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Old 05-28-2010, 12:03 AM   #11 
1fish2fish
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I agree with code red. Unless your trying to factor how much water your using into the equation, after the initial $50-100 for the set up it rarely costs me more than $20 a year for my fish (except when I have to add new tanks LOL). If you get a regular sized can of pellets, a thing or two of frozen foods, and maybe one can of freeze dried something or others plus a carton of aquarium salt.. it will cost you about $10-15 and can easily last a year or more depending on how much you feed.

I also feed my guys live brine shrimp weekly as a treat which costs $1 a scoop at my LFS. Hopefully I can set up a DIY after I get rid of my fry and just raise my own brine.
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Old 05-28-2010, 10:32 AM   #12 
doggyhog
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Yep. Although I do go through water conditioner and pellets pretty fast!! I calculated that I feed my fish over 50 pellets a day... Yup. LOL

My Mom is always teasing me that she's gonna make me start paying half the electric bill. Hope she's kidding.... Hehe.
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Old 05-29-2010, 02:39 PM   #13 
AndiH
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In all reality, bettas are one of the cheapest fish to set up for. You don't have to use real plants if you are careful when choosing fake ones. In my experience fake works just as well and you don't have to worry about them dying and you dont need to worry about what type of light with fake plants. A 5g at Walmart with hood, heater and filter costs $30. If the filter is too strong (which it definitely will be in the kit, you can slow the flow with a bit of sponge in the intake until you can get one with a softer flow. Play sand or pea gravel from Lowes is less than $5 for a huge bag. A 25w heater, 15w light, and the smallest filters shouldnt run more than $5 a month and I would think even that would be more than true cost. So, start up is 30+5+4 (for fish)+4 (for food). Pick up plants as you can afford it and you can start up for less than $50.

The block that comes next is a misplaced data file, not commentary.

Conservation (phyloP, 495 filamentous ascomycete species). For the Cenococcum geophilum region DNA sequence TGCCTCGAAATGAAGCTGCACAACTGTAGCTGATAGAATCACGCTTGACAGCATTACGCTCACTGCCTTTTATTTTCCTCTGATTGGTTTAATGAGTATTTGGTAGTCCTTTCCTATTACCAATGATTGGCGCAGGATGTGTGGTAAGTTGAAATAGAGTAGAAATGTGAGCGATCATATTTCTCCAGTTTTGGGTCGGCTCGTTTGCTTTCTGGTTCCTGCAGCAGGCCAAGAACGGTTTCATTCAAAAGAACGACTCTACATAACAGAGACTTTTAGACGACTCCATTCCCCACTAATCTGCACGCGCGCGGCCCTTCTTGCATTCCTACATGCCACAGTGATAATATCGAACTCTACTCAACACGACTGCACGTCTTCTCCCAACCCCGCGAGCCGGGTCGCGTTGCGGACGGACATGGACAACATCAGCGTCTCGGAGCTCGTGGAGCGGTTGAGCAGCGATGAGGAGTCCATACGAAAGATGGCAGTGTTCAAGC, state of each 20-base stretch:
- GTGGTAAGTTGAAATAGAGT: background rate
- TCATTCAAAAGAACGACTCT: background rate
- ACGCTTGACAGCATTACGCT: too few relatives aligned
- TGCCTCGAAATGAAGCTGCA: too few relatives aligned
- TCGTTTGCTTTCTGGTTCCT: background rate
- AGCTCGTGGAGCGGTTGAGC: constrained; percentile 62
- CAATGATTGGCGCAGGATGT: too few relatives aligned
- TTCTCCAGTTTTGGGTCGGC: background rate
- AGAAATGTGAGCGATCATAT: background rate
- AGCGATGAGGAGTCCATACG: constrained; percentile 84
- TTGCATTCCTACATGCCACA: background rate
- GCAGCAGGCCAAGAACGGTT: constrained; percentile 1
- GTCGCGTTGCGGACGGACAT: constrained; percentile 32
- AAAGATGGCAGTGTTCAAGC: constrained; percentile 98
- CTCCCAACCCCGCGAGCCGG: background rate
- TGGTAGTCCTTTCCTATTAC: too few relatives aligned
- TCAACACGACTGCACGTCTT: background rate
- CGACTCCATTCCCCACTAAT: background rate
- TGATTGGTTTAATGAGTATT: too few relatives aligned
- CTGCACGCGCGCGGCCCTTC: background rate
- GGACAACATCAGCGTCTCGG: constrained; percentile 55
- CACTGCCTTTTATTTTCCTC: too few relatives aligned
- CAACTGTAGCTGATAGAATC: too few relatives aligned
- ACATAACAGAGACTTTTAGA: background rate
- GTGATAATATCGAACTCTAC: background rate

You will need to get water conditioner, but the kit comes with a sample that should last for a few water changes. You can easily cut start up costs too by checking yard sales and craigslist for used aquariums and equipment.
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Old 05-29-2010, 02:44 PM   #14 
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I think the one thing we all forgot is the almighty test kit. A decent kit is going to run you at least $30. The strips don't work and the cheapest kit I've found is the API Freshwater Master. There is a liquid one sometimes available at wal-mart for cheaper but it lacks some important tests.
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Old 05-29-2010, 08:35 PM   #15 
AndiH
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True enough Jackie, but until he can afford it, most LFS will test. He just has to be sure they use a liquid test.
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